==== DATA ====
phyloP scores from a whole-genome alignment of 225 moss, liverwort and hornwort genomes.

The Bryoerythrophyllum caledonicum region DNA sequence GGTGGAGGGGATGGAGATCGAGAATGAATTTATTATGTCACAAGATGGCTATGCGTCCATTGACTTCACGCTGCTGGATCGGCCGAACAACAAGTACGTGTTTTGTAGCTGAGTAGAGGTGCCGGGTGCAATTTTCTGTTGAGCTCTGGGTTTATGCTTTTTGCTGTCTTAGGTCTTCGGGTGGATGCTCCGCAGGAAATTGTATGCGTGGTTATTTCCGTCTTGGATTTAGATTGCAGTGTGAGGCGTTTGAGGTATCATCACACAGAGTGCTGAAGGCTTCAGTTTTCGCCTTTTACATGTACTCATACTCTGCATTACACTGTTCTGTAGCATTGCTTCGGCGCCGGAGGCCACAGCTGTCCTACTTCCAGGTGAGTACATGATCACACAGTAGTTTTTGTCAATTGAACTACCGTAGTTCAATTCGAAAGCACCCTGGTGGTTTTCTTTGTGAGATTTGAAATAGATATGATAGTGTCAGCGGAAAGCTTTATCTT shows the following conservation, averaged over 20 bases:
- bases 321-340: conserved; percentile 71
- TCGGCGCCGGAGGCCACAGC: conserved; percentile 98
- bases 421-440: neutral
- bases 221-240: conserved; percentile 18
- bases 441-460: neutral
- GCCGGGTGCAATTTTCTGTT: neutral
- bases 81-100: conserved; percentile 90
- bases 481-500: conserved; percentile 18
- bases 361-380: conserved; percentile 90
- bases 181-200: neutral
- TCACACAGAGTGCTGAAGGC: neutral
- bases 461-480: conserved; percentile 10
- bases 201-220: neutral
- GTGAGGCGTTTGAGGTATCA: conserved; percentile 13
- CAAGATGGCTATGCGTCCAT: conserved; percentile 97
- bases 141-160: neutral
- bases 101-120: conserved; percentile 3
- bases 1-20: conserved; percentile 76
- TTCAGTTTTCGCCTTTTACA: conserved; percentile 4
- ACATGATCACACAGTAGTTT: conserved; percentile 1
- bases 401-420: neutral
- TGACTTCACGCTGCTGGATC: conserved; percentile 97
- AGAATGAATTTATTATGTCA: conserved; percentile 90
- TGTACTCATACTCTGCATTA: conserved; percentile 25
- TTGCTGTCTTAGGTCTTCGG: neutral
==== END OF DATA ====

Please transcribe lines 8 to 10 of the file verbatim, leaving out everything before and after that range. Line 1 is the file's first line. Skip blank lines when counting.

- GCCGGGTGCAATTTTCTGTT: neutral
- bases 81-100: conserved; percentile 90
- bases 481-500: conserved; percentile 18